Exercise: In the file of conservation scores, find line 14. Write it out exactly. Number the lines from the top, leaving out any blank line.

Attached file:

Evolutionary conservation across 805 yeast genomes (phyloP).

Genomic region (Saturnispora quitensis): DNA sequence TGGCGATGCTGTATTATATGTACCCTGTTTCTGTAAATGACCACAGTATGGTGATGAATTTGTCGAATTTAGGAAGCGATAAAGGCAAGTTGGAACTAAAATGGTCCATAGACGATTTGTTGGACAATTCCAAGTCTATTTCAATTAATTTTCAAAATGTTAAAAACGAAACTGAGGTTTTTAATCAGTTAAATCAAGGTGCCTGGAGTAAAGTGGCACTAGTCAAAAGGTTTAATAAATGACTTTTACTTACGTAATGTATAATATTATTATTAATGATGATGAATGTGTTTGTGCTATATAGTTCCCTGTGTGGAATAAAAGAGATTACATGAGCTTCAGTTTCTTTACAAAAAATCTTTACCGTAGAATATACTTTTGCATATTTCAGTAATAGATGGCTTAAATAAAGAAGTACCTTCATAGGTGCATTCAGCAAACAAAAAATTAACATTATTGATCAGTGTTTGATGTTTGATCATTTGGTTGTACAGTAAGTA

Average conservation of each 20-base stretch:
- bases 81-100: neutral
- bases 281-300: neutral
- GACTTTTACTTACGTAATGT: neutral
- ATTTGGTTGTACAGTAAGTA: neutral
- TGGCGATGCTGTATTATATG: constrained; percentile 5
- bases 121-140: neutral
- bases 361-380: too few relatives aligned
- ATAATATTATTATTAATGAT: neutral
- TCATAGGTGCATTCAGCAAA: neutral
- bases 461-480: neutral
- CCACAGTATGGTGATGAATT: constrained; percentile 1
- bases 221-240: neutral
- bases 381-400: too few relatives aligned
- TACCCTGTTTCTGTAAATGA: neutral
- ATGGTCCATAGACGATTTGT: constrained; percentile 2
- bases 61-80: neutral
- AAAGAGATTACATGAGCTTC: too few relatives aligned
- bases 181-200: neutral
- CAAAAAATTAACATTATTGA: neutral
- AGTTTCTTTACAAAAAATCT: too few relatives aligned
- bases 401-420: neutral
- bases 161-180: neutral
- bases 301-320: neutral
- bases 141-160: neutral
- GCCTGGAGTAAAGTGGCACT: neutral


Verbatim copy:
- CCACAGTATGGTGATGAATT: constrained; percentile 1